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unknown medium swan neck bracket

This bracket with its associated fuse box is a complete mystery. I’ve not been able to positively identify the manufacturer.

The top clamp holding the distinctive scrollwork is missing and will have to be replaced. The fuse box is also missing its cover; a pity as that would’ve aided identification. The fuse box features a unique spigot design which includes vertical ribbing not seen in other designs.

(I've tried to match a REVO fuse box cover but it's too small.)

The lantern is also a mystery. It appears to be a general exterior light fitting and not designed for street lighting at all. It would’ve originally included a deep clear-glass cover; the well-known "Well Glass" lantern.

This bracket and lantern were part of the “horde”, a cache of brackets and lanterns discovered in a barn in Surrey. The other brackets and lanterns were all standard fittings used in Surrey between the 1940s and 1970s (a collection of a REVO Lodestar and various ESLA Bi-Multi Group "A" lanterns on medium sized Lucy brackets).

I felt this lantern and bracket weren’t used for street lighting at all. That was until I saw some pictures taken at the Amberley Museum which featured two examples of this bracket and lantern. (Unfortunately both had lost their glass covers as well). However, it does prove that this combination was used for street lighting after all.

More provenance of this lantern was found when this survivor in Buckfastleigh, Devon was discovered. (Thanks to Davy Warren).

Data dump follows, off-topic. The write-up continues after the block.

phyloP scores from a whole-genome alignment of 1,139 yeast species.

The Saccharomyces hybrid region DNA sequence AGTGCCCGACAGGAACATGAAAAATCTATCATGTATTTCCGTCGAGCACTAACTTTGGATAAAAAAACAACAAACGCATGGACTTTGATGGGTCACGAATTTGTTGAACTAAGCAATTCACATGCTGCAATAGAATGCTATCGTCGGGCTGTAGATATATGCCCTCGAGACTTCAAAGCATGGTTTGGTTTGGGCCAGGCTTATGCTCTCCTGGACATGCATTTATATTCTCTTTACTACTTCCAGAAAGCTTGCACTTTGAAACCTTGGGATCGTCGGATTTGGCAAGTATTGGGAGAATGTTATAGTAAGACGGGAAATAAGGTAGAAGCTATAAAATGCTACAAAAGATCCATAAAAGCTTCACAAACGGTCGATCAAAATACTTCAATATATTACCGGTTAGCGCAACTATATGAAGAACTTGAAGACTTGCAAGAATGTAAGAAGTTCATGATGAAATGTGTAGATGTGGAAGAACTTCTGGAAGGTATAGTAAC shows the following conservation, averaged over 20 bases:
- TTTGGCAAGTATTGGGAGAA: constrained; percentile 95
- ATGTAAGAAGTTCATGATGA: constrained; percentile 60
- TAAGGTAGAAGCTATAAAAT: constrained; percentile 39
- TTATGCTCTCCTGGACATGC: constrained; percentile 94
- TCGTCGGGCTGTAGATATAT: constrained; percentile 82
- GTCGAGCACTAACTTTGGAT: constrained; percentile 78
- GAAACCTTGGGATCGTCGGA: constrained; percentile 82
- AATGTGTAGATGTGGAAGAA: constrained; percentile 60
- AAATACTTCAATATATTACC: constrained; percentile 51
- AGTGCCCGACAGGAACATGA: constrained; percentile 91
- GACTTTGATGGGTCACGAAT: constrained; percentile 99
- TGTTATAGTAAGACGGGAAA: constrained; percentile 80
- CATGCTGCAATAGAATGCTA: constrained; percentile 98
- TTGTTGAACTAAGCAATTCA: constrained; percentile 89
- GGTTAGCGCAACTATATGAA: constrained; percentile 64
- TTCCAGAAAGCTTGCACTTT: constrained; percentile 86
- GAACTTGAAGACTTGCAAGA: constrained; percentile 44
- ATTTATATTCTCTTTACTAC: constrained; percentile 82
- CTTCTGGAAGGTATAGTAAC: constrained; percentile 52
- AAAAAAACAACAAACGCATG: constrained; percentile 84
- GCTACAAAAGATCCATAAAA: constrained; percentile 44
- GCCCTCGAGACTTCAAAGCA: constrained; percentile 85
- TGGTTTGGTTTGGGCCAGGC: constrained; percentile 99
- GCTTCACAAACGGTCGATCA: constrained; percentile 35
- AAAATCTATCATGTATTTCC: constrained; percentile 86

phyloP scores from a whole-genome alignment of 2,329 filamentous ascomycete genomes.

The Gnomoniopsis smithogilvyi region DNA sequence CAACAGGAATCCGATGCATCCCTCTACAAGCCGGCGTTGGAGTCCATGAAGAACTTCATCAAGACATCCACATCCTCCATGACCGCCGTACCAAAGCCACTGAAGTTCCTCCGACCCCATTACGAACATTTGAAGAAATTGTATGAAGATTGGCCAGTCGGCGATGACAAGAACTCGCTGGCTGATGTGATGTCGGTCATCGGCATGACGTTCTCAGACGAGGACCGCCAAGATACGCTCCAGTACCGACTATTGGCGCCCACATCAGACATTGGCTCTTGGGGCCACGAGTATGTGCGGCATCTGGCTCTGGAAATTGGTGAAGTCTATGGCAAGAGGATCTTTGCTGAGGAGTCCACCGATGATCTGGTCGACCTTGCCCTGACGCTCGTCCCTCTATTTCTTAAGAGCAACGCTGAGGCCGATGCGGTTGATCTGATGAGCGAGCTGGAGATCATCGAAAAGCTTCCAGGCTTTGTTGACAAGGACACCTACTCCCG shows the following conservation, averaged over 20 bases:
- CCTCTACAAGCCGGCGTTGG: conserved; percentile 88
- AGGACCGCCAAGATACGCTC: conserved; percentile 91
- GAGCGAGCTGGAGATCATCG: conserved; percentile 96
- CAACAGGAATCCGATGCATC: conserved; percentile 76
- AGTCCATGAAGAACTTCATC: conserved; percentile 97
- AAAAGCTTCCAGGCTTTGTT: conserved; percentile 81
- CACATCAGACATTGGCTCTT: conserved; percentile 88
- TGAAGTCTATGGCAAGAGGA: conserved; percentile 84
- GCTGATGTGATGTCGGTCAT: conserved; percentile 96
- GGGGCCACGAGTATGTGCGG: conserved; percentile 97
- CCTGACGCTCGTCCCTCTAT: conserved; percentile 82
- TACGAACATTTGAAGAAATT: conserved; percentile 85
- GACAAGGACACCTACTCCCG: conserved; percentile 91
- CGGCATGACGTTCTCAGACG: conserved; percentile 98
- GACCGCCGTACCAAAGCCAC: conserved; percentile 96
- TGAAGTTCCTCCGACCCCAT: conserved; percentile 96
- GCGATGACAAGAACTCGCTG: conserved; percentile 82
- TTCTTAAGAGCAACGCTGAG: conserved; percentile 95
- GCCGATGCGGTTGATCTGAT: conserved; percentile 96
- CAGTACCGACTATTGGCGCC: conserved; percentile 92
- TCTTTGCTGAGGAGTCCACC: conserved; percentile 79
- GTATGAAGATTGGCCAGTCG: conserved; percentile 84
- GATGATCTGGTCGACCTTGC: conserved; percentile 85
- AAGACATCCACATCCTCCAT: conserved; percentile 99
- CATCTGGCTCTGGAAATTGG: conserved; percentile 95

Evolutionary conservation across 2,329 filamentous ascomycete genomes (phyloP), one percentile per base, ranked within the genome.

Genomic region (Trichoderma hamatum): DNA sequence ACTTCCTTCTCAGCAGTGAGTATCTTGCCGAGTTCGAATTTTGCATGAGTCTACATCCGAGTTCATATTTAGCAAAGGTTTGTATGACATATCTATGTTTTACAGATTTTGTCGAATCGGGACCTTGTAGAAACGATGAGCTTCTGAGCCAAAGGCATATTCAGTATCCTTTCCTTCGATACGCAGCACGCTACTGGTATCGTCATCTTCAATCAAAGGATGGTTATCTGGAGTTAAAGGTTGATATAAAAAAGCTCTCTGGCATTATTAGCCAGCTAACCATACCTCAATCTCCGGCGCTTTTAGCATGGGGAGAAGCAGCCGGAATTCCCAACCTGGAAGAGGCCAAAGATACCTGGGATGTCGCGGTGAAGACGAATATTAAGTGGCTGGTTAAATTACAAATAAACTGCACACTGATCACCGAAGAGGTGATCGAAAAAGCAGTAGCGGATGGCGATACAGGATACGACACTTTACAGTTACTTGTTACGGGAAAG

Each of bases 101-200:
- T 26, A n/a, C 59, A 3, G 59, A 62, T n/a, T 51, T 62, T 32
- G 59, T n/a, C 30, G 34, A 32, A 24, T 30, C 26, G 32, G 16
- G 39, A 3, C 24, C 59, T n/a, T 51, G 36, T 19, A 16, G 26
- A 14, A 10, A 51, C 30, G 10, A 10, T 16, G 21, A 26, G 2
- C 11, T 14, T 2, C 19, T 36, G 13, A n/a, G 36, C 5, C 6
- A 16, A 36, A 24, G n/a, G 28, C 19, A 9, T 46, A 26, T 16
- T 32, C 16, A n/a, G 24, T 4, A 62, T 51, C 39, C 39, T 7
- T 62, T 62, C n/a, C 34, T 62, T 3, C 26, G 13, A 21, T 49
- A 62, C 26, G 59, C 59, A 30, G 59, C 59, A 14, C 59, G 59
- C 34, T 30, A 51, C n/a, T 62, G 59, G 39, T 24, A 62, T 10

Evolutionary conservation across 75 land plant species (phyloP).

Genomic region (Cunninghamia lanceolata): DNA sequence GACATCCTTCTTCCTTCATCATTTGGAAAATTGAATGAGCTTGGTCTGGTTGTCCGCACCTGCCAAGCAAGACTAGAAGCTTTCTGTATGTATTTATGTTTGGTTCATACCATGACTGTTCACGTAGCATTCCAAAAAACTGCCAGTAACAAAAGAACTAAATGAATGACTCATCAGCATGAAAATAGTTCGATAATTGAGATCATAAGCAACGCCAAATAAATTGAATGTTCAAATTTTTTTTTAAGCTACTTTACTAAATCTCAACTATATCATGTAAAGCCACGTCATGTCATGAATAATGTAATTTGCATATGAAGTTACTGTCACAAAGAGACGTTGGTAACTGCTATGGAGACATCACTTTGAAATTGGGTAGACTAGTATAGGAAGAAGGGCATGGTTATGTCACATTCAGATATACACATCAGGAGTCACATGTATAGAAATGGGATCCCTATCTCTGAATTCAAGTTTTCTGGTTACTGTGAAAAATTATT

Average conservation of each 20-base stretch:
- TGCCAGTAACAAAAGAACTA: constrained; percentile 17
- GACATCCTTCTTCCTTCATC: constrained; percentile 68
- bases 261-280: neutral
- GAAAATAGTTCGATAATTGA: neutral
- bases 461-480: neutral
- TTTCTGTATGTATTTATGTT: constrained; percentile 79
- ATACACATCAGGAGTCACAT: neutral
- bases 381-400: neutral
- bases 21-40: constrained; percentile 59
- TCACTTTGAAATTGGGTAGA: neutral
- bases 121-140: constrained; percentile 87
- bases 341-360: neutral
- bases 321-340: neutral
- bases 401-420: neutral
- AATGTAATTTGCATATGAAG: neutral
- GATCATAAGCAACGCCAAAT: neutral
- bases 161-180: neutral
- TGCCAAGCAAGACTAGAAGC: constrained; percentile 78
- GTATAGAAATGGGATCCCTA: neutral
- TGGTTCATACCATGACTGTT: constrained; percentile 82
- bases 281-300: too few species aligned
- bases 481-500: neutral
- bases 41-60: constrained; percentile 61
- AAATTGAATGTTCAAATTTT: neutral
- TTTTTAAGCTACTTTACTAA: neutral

"I believe I may be able to shed some light on it (excuse the pun), because of the distinctive mounting spigot and its vertical ribbing. Like you say, it is not something which has been adopted by other makers."

"Well, I may be wrong on this, however as far as I'm aware, there was only one foundry which produced swan necks with this design - John Needham & Sons Ltd of Portwood, Stockport in Cheshire. Needhams were established in 1834 and were famous for their ironworks such as manhole covers and grids. They did however also produce small street lighting columns (cast iron), most of which ended up in the local UDC areas. Many of them still survive locally, but their numbers are in decline of late."

"The firm closed in the 1970s, however the extensive foundry survives as an industrial estate."

"If you look up '4 South View, Woodley' on Googlemaps / GSV, it will show the column quite clearly and its distinctive spigot. It is the only cast iron one in the street (it was painted green in the late 90s by myself)." - Andrew.